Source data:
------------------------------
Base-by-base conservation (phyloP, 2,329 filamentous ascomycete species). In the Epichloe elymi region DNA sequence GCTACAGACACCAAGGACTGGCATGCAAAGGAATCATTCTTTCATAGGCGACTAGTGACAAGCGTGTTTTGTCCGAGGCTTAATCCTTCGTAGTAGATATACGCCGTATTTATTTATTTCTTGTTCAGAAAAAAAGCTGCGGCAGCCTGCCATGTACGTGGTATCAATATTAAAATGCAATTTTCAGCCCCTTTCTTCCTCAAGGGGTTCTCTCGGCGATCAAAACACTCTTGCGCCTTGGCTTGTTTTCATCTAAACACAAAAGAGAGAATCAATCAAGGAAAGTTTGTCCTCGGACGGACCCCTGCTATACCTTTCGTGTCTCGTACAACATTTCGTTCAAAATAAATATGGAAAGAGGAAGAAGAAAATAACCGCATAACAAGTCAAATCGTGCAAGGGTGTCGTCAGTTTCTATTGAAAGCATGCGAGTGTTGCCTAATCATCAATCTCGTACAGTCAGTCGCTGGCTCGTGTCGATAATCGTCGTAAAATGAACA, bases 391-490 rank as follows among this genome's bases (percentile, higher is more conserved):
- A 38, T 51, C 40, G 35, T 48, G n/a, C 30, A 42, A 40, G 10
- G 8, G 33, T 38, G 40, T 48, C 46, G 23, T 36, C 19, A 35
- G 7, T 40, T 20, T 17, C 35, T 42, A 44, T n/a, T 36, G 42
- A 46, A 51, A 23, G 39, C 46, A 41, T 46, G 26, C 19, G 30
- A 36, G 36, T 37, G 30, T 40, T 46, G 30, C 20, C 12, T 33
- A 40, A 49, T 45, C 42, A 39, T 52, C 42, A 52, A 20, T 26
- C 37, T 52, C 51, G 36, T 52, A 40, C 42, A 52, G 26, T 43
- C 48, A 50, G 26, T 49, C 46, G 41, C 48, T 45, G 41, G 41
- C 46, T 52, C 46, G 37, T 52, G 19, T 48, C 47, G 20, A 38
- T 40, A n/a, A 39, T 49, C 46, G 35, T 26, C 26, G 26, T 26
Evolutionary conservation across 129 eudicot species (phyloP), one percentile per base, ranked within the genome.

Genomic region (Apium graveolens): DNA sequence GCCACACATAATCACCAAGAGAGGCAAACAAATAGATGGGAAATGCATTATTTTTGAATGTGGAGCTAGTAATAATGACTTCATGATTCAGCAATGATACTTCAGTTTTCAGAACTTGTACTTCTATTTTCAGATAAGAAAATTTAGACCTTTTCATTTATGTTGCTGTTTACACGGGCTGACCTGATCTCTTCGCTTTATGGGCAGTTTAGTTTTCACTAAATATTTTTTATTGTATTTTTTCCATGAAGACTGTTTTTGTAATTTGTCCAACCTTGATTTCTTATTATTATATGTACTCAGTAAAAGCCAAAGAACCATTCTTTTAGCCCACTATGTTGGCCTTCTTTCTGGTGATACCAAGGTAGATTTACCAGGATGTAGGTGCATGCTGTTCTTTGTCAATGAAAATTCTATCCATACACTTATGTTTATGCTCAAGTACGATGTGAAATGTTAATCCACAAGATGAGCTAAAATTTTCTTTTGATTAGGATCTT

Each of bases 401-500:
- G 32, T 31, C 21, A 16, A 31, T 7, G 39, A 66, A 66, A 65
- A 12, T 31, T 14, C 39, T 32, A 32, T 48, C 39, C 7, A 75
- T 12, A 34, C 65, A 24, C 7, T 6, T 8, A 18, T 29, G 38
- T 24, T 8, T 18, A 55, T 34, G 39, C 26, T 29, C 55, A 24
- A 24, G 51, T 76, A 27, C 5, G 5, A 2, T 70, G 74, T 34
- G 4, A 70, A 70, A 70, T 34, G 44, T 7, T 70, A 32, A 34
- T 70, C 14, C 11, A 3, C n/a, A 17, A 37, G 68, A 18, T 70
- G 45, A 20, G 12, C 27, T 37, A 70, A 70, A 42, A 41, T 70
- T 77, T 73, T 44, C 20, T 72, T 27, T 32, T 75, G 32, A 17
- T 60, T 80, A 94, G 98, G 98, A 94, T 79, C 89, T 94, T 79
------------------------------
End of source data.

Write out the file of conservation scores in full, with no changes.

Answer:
Base-by-base conservation (phyloP, 2,329 filamentous ascomycete species). In the Epichloe elymi region DNA sequence GCTACAGACACCAAGGACTGGCATGCAAAGGAATCATTCTTTCATAGGCGACTAGTGACAAGCGTGTTTTGTCCGAGGCTTAATCCTTCGTAGTAGATATACGCCGTATTTATTTATTTCTTGTTCAGAAAAAAAGCTGCGGCAGCCTGCCATGTACGTGGTATCAATATTAAAATGCAATTTTCAGCCCCTTTCTTCCTCAAGGGGTTCTCTCGGCGATCAAAACACTCTTGCGCCTTGGCTTGTTTTCATCTAAACACAAAAGAGAGAATCAATCAAGGAAAGTTTGTCCTCGGACGGACCCCTGCTATACCTTTCGTGTCTCGTACAACATTTCGTTCAAAATAAATATGGAAAGAGGAAGAAGAAAATAACCGCATAACAAGTCAAATCGTGCAAGGGTGTCGTCAGTTTCTATTGAAAGCATGCGAGTGTTGCCTAATCATCAATCTCGTACAGTCAGTCGCTGGCTCGTGTCGATAATCGTCGTAAAATGAACA, bases 391-490 rank as follows among this genome's bases (percentile, higher is more conserved):
- A 38, T 51, C 40, G 35, T 48, G n/a, C 30, A 42, A 40, G 10
- G 8, G 33, T 38, G 40, T 48, C 46, G 23, T 36, C 19, A 35
- G 7, T 40, T 20, T 17, C 35, T 42, A 44, T n/a, T 36, G 42
- A 46, A 51, A 23, G 39, C 46, A 41, T 46, G 26, C 19, G 30
- A 36, G 36, T 37, G 30, T 40, T 46, G 30, C 20, C 12, T 33
- A 40, A 49, T 45, C 42, A 39, T 52, C 42, A 52, A 20, T 26
- C 37, T 52, C 51, G 36, T 52, A 40, C 42, A 52, G 26, T 43
- C 48, A 50, G 26, T 49, C 46, G 41, C 48, T 45, G 41, G 41
- C 46, T 52, C 46, G 37, T 52, G 19, T 48, C 47, G 20, A 38
- T 40, A n/a, A 39, T 49, C 46, G 35, T 26, C 26, G 26, T 26
Evolutionary conservation across 129 eudicot species (phyloP), one percentile per base, ranked within the genome.

Genomic region (Apium graveolens): DNA sequence GCCACACATAATCACCAAGAGAGGCAAACAAATAGATGGGAAATGCATTATTTTTGAATGTGGAGCTAGTAATAATGACTTCATGATTCAGCAATGATACTTCAGTTTTCAGAACTTGTACTTCTATTTTCAGATAAGAAAATTTAGACCTTTTCATTTATGTTGCTGTTTACACGGGCTGACCTGATCTCTTCGCTTTATGGGCAGTTTAGTTTTCACTAAATATTTTTTATTGTATTTTTTCCATGAAGACTGTTTTTGTAATTTGTCCAACCTTGATTTCTTATTATTATATGTACTCAGTAAAAGCCAAAGAACCATTCTTTTAGCCCACTATGTTGGCCTTCTTTCTGGTGATACCAAGGTAGATTTACCAGGATGTAGGTGCATGCTGTTCTTTGTCAATGAAAATTCTATCCATACACTTATGTTTATGCTCAAGTACGATGTGAAATGTTAATCCACAAGATGAGCTAAAATTTTCTTTTGATTAGGATCTT

Each of bases 401-500:
- G 32, T 31, C 21, A 16, A 31, T 7, G 39, A 66, A 66, A 65
- A 12, T 31, T 14, C 39, T 32, A 32, T 48, C 39, C 7, A 75
- T 12, A 34, C 65, A 24, C 7, T 6, T 8, A 18, T 29, G 38
- T 24, T 8, T 18, A 55, T 34, G 39, C 26, T 29, C 55, A 24
- A 24, G 51, T 76, A 27, C 5, G 5, A 2, T 70, G 74, T 34
- G 4, A 70, A 70, A 70, T 34, G 44, T 7, T 70, A 32, A 34
- T 70, C 14, C 11, A 3, C n/a, A 17, A 37, G 68, A 18, T 70
- G 45, A 20, G 12, C 27, T 37, A 70, A 70, A 42, A 41, T 70
- T 77, T 73, T 44, C 20, T 72, T 27, T 32, T 75, G 32, A 17
- T 60, T 80, A 94, G 98, G 98, A 94, T 79, C 89, T 94, T 79